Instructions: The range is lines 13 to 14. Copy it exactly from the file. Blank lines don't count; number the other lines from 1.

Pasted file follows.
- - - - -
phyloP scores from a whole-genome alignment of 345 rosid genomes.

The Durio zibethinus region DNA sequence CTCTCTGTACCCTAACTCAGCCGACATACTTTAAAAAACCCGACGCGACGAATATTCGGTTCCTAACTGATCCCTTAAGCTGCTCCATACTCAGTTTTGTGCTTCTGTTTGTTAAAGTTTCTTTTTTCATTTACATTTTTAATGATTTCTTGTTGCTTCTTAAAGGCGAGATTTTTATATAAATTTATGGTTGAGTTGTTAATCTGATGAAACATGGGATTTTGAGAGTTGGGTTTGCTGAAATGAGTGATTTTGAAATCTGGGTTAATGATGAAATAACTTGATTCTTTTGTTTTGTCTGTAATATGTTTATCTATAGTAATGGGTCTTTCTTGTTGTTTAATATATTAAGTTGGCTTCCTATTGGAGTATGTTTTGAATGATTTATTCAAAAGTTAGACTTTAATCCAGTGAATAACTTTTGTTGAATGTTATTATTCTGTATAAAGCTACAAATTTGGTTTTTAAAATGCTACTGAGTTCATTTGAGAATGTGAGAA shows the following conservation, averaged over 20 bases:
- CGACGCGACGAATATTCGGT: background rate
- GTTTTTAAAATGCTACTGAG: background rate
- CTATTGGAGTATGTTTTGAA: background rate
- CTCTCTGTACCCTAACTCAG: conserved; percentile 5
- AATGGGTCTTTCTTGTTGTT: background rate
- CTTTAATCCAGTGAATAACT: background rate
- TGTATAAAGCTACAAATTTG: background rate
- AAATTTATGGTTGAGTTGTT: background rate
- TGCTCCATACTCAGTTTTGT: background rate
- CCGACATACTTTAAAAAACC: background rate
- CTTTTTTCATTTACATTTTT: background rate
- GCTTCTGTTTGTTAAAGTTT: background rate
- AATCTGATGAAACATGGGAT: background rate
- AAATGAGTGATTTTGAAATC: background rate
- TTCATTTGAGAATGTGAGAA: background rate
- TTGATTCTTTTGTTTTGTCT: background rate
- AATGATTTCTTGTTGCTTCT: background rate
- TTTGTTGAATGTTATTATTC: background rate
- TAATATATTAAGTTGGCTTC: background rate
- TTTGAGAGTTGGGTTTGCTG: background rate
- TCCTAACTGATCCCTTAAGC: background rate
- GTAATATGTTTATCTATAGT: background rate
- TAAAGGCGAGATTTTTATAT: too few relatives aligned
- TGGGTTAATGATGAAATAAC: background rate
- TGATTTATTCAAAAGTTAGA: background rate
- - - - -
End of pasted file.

- CTTTTTTCATTTACATTTTT: background rate
- GCTTCTGTTTGTTAAAGTTT: background rate